Figure 3 Net gains from countercyclical macroprudential policy
Notes: The solid line indicates net benefits of adopting an actively countercyclical macroprudential policy based on a specific objective function, relative to a passive policy. It is constructed as the difference (u) between the expected utility associated with the active policy (tightening macroprudential instruments during the expansion and releasing them during crises) and the passive policy (which does not act countercyclically). The dashed line is the observed time series of the financial cycle. Although our stance metric is correlated with the financial cycle (dashed line), such correlation is not perfect. For example, the recessions of the early 1990s and 2000s were accompanied by a subdued financial cycle, but the stance metric would have provided only limited indications that macroprudential measures should be loosened. In contrast, the subdued financial cycle following the global financial crisis was accompanied by a macro-financial constellation that would have argued for stronger support of GDP growth from looser financial conditions.
The stance metric is mildly correlated with the euro area financial cycle, suggesting that the financial cycle itself is a valuable variable to inform macroprudential policy discussions about potential financial imbalances in real time. The financial cycle is, however, not perfectly correlated to the stance. For example, the recessions of the early 1990s and 2000s were accompanied by a subdued financial cycle, but the stance metric would have provided only limited indications that macroprudential measures should be loosened. In contrast, the subdued financial cycle following the Global Crisis was accompanied by a macro-financial constellation that would have argued for stronger support of GDP growth from looser financial conditions.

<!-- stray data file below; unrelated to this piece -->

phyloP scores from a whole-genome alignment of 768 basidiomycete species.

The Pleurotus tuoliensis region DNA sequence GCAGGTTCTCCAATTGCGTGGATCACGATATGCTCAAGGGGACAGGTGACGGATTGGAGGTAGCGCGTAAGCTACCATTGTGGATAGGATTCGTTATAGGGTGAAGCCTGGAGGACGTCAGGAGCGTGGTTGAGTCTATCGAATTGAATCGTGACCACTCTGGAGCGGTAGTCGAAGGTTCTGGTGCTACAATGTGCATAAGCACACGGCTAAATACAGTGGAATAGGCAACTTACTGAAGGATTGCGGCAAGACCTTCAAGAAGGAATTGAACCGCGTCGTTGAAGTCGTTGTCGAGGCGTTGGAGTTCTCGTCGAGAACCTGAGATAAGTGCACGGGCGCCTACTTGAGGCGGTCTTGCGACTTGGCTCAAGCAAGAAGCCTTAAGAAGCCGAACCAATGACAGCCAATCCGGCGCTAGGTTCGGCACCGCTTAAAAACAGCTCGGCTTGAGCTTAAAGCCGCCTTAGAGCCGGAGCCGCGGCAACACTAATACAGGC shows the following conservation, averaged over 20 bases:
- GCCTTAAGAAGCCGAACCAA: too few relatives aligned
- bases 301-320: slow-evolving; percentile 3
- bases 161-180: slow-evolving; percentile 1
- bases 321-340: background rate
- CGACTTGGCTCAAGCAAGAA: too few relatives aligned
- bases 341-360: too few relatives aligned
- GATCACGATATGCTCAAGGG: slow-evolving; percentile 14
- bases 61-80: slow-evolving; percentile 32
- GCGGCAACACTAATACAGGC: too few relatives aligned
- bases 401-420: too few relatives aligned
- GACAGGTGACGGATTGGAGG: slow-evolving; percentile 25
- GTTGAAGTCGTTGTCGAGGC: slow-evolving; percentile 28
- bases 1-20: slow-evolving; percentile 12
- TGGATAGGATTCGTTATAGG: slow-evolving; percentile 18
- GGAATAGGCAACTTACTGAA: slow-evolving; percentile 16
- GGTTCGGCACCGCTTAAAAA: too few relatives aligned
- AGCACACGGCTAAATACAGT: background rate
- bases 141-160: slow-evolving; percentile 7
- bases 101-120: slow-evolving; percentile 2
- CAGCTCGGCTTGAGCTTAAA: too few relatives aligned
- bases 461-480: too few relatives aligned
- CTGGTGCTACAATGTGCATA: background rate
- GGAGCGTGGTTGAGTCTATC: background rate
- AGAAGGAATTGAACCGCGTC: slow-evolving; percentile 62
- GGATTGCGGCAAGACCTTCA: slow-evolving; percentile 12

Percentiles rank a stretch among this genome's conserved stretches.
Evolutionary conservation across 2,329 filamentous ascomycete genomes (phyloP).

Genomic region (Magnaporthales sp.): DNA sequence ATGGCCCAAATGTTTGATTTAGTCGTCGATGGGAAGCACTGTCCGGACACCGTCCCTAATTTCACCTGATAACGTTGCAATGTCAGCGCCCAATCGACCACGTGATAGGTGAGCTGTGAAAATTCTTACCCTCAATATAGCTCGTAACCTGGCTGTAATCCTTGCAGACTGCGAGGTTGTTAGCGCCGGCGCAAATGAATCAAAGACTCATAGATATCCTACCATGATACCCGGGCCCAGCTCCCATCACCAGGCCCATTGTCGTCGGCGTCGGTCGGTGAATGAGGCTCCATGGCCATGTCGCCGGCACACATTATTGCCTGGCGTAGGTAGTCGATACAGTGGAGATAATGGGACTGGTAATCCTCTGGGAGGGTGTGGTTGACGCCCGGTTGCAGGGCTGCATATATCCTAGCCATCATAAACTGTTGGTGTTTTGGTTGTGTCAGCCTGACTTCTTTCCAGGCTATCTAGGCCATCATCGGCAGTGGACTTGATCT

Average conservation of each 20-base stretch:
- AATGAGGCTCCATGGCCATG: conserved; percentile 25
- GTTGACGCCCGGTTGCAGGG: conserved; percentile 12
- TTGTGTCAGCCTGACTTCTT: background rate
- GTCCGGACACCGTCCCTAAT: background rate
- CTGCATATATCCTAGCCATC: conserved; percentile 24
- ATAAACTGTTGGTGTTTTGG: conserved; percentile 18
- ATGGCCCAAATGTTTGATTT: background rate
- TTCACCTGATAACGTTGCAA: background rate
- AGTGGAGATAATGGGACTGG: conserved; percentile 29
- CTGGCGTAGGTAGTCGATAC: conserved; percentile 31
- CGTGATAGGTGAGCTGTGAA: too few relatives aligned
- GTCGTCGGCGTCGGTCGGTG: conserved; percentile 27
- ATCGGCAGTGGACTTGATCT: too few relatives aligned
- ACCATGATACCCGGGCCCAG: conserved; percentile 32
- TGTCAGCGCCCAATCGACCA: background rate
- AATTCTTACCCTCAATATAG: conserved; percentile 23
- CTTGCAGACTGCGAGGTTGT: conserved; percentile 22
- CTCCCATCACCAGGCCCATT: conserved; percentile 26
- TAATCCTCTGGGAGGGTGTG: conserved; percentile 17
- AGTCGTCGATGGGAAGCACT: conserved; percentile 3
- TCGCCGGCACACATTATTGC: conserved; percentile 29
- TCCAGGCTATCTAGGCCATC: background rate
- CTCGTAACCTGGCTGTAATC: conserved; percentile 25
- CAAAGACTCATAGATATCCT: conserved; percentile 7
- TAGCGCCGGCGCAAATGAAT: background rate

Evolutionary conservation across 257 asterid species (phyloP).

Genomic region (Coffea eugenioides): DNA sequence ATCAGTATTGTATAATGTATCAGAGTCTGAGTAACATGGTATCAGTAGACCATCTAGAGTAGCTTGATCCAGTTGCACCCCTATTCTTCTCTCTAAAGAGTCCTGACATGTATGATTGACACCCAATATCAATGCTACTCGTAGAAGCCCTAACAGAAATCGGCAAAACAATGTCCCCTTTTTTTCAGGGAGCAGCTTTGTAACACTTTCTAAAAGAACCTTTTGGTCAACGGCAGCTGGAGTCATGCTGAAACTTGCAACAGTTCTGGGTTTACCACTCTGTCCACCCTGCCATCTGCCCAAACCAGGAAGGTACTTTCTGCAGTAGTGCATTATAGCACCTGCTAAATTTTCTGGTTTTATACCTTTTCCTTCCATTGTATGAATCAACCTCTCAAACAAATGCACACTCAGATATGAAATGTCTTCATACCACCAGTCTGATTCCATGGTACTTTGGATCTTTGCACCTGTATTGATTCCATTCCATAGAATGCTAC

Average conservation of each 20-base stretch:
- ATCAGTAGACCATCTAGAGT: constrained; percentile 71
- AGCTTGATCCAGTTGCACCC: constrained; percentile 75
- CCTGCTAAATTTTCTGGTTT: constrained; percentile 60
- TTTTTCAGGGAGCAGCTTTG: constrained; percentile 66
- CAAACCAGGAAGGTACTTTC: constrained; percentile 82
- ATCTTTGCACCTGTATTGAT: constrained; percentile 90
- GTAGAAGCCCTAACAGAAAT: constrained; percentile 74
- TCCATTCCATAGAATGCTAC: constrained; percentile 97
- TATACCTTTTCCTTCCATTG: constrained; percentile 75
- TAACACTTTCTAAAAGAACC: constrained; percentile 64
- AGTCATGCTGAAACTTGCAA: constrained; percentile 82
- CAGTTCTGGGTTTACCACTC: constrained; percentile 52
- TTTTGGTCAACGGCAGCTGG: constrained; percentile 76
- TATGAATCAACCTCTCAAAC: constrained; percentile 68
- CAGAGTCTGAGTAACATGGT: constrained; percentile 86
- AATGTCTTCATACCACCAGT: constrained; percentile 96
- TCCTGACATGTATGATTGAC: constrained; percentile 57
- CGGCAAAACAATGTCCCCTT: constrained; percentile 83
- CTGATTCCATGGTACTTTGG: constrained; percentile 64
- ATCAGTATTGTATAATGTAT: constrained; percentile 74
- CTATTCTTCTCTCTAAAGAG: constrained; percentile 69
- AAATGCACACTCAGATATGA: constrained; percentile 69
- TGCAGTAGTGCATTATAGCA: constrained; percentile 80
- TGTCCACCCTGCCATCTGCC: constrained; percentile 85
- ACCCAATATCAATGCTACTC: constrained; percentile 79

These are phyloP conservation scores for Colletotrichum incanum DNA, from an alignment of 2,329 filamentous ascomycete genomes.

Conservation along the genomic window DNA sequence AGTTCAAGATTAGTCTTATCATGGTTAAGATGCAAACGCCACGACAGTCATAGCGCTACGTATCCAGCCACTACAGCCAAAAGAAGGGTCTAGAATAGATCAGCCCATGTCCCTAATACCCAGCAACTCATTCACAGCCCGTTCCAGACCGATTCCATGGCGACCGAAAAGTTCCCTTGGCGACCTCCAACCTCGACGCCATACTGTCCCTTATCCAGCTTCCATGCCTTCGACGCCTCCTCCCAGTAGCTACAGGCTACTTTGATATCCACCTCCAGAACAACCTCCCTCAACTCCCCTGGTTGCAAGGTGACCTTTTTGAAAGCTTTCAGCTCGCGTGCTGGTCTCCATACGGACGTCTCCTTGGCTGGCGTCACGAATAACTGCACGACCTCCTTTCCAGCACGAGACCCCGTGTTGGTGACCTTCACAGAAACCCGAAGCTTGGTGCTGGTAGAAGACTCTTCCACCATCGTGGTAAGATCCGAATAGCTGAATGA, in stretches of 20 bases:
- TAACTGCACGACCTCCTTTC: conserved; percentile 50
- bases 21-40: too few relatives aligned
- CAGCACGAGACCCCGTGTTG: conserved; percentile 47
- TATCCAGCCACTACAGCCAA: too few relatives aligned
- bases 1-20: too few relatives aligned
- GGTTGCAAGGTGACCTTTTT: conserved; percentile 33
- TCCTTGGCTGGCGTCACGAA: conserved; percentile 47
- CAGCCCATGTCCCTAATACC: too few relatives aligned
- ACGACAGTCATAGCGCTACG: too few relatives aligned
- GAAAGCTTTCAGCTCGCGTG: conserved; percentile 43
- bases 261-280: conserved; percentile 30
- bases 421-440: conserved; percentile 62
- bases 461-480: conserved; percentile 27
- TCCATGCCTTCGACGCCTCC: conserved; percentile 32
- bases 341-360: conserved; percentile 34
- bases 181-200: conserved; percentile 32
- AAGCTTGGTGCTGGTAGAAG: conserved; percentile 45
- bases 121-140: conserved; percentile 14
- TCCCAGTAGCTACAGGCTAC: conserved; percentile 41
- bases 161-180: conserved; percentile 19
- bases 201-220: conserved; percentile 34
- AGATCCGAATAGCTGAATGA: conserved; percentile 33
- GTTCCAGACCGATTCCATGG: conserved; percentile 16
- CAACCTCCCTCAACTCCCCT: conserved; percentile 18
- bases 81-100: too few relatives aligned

Our thought experiment demonstrates how our proposed framework may help macroprudential authorities systematically and consistently assess the case for ‘leaning against the wind’ policies – i.e. a preventive tightening of macroprudential policy in good times, well ahead of a potential downturn, in line with the arguments for macroprudential space (de Guindos 2021).
The proposed risk management approach to macroprudential policy quantifies the trade-off between containing tail risks to economic activity and facilitating expected growth. Our empirical QVAR framework offers the additional advantage of complementing the basic growth-at-risk setup – which builds on the short-term ability of financial stress (or financial conditions) to predict tail growth risks – with an amplification mechanism through financial vulnerabilities. It does so without relying on the long-term ability of vulnerability indicators to predict future financial crises, which is typically the focus in the ‘early warning’ literature. The macro-financial stress test and the counterfactual exercise on the macroprudential stance are two readily available tools that policymakers can use to assess underlying vulnerabilities and assess the opportunity for adjusting macroprudential instruments.
Authors’ Note: This column first appeared as a Research Bulletin of the European Central Bank. It features research-based analysis conducted within the ECB’s Research Task Force on monetary policy, macroprudential policy and financial stability. The authors gratefully acknowledge comments and suggestions from Alexander Popov and Zoe Sprokel. The views expressed here are those of the authors and do not necessarily represent the views of the European Central Bank, the Eurosystem, or the European Commission.